The marsh rotates more slowly
than the rest of the planet does.
If you pose on its frozen surface
long enough your makeup
will toughen and protect you
against the wrinkles, ruffles, sighs
no one mistakes for flattery.
I know you fear the ice will crack
and dunk you into shallows
the color of mildew and mold.
But you weigh less than papier-mâché,
your body tuned and disciplined
to flatter landscapes you claim
the way Patton claimed the Rhine.
The marsh belongs to you not
by deed but by mode of thought,
a place neither land nor water
but vivid with evolution.
You’d be happy standing there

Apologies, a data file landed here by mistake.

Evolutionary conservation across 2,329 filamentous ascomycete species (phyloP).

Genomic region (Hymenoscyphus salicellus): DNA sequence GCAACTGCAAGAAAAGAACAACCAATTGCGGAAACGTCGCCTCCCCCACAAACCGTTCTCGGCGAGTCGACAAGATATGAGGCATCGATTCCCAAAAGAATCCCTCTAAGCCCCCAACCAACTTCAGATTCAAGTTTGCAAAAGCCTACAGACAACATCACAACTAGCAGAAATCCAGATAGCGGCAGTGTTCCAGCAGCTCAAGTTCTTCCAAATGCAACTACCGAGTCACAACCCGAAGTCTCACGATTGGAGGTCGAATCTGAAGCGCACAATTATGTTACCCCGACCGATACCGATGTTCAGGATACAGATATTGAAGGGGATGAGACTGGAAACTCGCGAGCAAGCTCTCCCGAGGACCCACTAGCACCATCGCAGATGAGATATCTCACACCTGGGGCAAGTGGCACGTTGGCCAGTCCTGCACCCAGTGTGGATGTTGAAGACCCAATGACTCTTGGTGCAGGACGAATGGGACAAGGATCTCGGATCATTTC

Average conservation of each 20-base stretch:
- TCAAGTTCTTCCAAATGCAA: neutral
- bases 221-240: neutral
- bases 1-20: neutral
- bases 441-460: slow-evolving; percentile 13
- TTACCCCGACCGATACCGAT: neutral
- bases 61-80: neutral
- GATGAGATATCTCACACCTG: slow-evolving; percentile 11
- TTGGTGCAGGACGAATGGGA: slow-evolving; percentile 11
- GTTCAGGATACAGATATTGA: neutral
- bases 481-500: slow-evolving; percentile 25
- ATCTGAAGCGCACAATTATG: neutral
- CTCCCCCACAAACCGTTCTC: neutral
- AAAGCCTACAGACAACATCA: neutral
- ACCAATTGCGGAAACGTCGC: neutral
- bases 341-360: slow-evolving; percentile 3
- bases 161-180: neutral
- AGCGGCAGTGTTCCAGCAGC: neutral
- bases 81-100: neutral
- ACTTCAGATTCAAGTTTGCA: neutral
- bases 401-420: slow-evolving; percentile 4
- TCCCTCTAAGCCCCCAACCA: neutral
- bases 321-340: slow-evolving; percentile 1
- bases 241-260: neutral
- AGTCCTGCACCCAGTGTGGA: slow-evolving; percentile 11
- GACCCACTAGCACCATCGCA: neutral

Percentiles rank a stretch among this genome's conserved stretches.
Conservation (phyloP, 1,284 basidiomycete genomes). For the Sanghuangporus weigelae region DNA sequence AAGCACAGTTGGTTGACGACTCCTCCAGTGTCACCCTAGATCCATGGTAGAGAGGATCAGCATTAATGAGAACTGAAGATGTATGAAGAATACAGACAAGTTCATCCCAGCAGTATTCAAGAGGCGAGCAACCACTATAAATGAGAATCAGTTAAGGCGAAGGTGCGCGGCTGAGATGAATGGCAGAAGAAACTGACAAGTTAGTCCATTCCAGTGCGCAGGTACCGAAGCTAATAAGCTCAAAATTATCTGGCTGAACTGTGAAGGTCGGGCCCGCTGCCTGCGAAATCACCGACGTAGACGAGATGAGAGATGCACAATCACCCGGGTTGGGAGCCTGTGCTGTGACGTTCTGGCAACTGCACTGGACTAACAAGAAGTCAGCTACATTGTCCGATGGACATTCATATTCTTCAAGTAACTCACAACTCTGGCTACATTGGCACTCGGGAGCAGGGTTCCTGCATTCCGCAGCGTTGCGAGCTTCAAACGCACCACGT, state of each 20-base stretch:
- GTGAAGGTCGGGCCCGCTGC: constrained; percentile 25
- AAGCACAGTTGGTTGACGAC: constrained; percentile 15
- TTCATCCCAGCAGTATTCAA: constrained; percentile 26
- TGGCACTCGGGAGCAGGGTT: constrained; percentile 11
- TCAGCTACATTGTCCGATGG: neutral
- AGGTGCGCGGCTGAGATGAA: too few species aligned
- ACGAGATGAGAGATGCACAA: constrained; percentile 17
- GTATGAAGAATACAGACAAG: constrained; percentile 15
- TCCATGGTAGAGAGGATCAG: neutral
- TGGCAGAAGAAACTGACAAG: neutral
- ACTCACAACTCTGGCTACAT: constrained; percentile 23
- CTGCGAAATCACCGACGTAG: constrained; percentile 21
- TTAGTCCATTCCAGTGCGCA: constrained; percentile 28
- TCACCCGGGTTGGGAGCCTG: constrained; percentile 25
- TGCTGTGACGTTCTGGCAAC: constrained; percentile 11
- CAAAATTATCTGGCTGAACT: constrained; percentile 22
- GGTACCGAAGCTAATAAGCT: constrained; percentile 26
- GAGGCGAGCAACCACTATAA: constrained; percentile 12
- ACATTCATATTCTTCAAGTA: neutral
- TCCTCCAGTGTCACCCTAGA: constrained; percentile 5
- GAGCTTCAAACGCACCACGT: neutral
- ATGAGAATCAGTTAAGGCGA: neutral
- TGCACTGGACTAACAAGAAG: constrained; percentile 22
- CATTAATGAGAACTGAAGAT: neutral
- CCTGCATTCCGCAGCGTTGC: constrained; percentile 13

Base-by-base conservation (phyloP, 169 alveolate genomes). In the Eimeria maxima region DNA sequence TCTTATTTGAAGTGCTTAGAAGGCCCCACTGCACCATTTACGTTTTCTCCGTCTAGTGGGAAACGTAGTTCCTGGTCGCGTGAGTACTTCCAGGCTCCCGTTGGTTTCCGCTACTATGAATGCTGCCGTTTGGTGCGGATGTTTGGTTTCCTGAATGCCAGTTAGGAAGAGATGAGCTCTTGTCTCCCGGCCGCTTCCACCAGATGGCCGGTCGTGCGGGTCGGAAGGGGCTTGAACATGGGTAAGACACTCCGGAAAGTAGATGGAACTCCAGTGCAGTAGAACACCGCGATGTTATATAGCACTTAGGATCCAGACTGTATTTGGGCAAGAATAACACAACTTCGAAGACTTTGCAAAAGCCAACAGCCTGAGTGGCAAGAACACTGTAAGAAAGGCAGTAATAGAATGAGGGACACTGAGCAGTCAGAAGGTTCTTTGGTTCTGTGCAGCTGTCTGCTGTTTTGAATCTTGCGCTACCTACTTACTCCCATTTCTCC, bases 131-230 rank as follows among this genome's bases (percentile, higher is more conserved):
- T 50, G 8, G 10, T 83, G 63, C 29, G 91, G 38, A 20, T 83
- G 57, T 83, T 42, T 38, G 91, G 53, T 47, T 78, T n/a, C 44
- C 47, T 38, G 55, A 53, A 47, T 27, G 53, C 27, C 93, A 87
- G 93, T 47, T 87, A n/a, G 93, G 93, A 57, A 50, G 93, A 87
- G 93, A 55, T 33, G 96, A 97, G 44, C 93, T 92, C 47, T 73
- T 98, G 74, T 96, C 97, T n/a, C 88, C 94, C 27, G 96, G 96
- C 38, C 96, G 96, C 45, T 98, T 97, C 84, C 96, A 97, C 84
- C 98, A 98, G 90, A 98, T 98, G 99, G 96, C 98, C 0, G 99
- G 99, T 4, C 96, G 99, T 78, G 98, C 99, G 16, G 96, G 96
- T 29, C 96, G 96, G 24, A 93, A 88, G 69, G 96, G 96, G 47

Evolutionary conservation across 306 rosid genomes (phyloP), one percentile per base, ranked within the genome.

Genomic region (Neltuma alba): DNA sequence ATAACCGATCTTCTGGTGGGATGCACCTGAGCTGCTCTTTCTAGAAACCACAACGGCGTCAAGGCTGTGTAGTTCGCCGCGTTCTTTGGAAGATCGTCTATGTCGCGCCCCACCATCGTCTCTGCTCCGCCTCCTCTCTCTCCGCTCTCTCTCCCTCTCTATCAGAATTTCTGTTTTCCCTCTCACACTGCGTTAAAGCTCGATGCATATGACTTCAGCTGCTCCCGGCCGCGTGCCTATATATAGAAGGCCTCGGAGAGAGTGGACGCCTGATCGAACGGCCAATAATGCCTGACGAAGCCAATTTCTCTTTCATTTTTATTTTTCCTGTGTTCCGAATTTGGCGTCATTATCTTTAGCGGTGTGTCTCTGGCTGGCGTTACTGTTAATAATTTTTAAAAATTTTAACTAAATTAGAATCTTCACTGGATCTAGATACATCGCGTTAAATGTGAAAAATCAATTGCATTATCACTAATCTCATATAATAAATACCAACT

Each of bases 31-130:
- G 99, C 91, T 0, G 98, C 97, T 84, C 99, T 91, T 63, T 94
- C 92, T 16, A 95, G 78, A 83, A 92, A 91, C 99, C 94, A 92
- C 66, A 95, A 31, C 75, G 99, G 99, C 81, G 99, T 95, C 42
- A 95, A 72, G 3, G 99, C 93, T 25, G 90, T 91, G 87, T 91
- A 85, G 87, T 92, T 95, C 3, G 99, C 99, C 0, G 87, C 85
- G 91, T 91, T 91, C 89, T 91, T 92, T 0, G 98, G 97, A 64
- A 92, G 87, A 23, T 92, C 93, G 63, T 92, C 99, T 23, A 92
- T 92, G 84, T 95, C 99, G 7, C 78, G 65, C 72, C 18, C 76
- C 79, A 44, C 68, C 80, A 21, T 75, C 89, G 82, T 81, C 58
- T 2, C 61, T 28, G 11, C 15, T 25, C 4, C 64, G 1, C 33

with me on the shore cheering.
You’d absorb the weak winter sun
and inflate with vitamin D
until every seam in your body
has healed well beyond healing.
Eventually you’d have to undress
because your clothes had become
too plain for your gaudy flesh.
But that would happen after dark,
when the creak of the tough gray ice
would render words so jagged
you would feel them cutting the throats
of everyone you’ve left yearning.